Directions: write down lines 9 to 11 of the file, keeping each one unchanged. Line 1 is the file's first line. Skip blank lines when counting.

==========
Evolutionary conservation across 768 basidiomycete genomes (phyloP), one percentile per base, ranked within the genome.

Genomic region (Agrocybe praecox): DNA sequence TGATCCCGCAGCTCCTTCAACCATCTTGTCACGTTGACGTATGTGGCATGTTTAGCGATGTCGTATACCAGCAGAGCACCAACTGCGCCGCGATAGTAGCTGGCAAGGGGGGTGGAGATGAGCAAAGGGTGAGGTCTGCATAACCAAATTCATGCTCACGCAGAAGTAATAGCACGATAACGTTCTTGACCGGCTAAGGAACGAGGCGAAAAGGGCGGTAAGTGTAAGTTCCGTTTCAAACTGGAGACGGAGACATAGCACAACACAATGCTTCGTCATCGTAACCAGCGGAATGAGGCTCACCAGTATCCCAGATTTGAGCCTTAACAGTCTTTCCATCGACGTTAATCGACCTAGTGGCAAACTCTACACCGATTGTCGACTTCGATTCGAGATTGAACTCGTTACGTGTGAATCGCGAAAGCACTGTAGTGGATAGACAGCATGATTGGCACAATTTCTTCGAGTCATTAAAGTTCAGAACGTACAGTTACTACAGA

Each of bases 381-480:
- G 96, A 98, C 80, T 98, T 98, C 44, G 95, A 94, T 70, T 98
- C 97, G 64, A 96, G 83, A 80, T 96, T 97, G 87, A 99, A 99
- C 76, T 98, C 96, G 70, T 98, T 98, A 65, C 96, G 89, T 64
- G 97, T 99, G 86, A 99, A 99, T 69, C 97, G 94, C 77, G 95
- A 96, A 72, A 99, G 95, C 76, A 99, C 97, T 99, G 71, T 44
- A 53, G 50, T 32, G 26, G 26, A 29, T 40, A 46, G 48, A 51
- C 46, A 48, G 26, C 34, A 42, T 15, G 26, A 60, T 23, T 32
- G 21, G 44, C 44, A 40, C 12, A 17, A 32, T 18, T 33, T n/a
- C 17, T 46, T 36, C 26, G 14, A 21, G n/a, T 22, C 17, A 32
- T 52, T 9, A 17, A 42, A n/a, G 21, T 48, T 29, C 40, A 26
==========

- A 53, G 50, T 32, G 26, G 26, A 29, T 40, A 46, G 48, A 51
- C 46, A 48, G 26, C 34, A 42, T 15, G 26, A 60, T 23, T 32
- G 21, G 44, C 44, A 40, C 12, A 17, A 32, T 18, T 33, T n/a